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Q&A

Adventure bike riding questions answered by our team of experts

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Q. As a new adventure bike rider – off the beaten track, avoiding the pubs – I’m in need of advice on what sort of food items are best to buy when shops are few and far between. I’ve packed essentials, but any recommendations on fresh-ish items would be good. JJ, via email

A. Bearded bushcraft and outdoor expert John Fenna, says:

It very much depends on where you are in the world! My own preferences for Europe are something like Oatcakes as a starch-based food, which can be eaten as a sweet or savoury course with jam (in a tube if you can find it!), peanut butter, meat, cheese or the like. Alternatively a bag of flour and some salt are usually easy enough to source and then you can make a bread of sorts when you need it.

The ever-popular tins of fish or stew are a good standby and can usually be found in even the remotest of shops.

Q&A

In Southern Africa, Biltong is king; in Northern America, a real jerky is as good.

I would avoid taking fresh meat if possible, though in some remote places you may run out of tinned stuff before you get to a shop.

Outside of the UK you may struggle to find the traditional can of your favourite baked beans, but tins of sardines seem to appear almost everywhere, and Alpinists of old often relied on these for emergency food rations.

Q. I’ve finally finished rebuilding my love- ly but aged (a bit like me) 1988 Yamaha XT 600 43F in preparation for a long-held dream of riding overland to Morocco. I’m in the final stages of preparation and I have confidence in me and my bike, but I’m slightly nervous about being stuck out on some remote piste in the Middle Atlas with a broken bike, or worse, a broken body. I’m covered in Europe but is there an organisation you can point me towards which offers breakdown cover and personal insurance while exploring the continents of my dreams? Mike Bentham, via email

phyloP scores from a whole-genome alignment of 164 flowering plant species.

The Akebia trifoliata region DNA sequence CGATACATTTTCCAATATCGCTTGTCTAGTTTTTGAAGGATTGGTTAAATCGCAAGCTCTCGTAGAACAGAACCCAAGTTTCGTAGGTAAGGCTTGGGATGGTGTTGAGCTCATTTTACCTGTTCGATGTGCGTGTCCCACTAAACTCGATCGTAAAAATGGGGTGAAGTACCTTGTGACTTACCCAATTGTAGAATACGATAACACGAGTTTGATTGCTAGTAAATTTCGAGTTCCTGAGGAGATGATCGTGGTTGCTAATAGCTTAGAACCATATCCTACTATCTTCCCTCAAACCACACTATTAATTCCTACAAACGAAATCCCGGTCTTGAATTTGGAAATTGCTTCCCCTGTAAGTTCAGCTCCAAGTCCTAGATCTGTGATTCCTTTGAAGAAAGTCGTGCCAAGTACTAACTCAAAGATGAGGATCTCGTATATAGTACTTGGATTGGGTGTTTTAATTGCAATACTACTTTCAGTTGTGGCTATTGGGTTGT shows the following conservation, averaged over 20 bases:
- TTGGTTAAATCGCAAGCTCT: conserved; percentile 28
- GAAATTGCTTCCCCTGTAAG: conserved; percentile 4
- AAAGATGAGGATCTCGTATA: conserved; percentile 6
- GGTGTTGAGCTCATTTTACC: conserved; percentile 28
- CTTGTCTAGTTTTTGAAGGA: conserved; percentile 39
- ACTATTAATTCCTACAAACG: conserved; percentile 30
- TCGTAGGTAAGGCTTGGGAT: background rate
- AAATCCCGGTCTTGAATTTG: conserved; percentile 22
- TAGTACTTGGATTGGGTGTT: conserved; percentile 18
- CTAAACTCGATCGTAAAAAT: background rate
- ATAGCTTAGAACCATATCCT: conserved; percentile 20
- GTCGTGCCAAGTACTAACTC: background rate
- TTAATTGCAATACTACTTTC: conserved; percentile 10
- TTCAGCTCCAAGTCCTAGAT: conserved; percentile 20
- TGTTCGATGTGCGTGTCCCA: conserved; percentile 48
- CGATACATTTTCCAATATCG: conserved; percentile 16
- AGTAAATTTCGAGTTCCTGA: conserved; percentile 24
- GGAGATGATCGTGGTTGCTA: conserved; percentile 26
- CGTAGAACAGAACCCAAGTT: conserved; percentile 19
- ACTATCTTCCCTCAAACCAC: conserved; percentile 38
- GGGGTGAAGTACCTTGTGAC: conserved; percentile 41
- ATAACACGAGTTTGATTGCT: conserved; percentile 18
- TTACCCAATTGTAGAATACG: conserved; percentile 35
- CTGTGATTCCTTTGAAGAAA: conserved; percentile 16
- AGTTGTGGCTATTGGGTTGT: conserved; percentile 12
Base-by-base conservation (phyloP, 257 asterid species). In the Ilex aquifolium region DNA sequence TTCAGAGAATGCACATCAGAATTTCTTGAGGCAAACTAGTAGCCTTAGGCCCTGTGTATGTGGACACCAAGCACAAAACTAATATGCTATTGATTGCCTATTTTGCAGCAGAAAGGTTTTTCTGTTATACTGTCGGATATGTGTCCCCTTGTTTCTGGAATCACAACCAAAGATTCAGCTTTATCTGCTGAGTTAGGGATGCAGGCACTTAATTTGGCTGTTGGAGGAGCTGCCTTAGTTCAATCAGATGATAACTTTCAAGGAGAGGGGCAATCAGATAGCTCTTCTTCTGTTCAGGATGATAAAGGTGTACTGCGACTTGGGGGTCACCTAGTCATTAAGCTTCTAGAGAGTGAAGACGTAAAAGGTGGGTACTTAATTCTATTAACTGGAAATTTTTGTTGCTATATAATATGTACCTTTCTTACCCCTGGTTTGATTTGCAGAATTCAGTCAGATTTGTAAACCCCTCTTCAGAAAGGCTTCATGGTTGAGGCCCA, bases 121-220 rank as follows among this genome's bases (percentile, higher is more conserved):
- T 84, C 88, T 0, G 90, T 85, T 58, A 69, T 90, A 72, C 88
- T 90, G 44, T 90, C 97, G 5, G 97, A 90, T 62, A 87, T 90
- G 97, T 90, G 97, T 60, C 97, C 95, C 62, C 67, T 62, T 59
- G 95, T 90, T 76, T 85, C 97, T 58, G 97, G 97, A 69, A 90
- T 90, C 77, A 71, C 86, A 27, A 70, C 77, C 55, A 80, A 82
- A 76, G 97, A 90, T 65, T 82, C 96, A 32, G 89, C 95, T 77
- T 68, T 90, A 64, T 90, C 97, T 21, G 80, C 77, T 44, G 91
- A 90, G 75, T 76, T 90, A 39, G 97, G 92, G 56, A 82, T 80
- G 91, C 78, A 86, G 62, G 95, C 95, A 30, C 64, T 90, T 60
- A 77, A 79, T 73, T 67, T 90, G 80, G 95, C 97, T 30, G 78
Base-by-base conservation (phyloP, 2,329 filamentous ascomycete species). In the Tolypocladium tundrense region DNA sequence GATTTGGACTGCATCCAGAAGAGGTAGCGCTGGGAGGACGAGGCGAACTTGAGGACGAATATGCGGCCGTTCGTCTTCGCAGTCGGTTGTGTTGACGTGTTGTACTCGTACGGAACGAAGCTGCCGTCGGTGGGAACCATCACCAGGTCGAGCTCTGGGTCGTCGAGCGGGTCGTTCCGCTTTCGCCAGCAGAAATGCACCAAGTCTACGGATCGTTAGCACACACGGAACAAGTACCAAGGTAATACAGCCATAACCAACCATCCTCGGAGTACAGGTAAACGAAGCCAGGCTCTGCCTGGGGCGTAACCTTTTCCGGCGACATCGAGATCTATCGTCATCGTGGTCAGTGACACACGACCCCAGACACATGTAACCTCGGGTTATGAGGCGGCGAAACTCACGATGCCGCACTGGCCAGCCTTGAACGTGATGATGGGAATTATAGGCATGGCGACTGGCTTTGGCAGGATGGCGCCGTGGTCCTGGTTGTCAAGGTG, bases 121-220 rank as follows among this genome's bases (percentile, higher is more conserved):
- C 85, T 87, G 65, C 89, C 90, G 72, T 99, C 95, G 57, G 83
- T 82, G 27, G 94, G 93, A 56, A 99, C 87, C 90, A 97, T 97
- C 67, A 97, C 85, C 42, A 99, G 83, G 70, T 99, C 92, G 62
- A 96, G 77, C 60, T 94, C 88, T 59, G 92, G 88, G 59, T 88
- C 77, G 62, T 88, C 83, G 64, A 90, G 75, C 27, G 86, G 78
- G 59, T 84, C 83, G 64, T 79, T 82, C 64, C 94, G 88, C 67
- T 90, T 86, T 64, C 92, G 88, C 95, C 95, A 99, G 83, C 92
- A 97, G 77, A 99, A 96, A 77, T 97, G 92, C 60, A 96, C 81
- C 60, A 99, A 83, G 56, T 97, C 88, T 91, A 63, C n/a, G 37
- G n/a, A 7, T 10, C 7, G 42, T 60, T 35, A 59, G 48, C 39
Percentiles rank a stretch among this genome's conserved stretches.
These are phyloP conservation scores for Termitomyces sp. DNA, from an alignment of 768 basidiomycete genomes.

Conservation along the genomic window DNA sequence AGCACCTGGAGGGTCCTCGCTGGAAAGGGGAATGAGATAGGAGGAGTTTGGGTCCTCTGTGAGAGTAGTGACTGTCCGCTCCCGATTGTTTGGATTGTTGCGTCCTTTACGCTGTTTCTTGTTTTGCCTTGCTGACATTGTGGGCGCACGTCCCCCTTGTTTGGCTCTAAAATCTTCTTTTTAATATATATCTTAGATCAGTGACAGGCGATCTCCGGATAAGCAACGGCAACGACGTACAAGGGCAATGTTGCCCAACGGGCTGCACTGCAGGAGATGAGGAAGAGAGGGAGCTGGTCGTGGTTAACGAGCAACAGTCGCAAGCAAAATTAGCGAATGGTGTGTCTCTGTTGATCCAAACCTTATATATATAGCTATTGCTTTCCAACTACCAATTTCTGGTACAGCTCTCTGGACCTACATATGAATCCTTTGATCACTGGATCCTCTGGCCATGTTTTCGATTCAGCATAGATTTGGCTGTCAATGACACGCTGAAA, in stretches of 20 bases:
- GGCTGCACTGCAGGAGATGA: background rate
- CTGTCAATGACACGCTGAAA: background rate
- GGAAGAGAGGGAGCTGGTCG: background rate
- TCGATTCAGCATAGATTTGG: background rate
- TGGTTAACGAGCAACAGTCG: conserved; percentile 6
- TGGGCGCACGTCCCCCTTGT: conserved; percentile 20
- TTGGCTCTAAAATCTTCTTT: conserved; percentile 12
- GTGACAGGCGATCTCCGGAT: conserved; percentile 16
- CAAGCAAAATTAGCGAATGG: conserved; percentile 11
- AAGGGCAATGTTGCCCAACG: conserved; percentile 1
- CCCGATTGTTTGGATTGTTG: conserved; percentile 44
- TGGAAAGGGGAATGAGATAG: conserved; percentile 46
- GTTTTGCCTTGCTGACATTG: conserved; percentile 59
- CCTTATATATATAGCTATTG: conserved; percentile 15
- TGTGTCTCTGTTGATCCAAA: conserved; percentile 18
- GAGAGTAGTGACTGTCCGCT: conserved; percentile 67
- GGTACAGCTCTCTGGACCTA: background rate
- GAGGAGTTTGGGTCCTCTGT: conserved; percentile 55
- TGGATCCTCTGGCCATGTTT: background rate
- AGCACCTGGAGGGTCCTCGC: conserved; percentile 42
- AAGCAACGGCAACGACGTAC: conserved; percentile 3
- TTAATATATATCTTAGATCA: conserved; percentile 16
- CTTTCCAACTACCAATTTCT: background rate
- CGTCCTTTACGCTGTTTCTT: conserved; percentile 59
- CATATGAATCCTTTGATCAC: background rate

A. World motorcycle travel experts GlobeBusters’ Julia Sanders says:

Q&A

Take a SPOT satellite messenger device www.findmespot.com and sign up to their GEOS Search and Rescue Package. You can use this device to send an ‘I’m OK’ message to friends and family, which can be tracked online, or sent direct to their email address or mobile phone; or in an emergency there’s a ‘help’ and a ‘911’ button on the device, too.

Ensure you have a good travel insurance policy with an adventure specialist, such as Campbell Irvine (www.campbellirvine.com). You pay extra to travel by motorcycle, but our experience of them in an emergency has always been good to date; they have repatriated as quickly as possible and without onerous requirements.

For bike breakdown recovery, RAC won’t extend that far south, although their Zone 2 cover goes as far east as Azerbaijan! Normally, you will barter with a local to take your bike to a major city where repairs can be done or back to a port for the ferry to Spain, where your EU cover can kick in.

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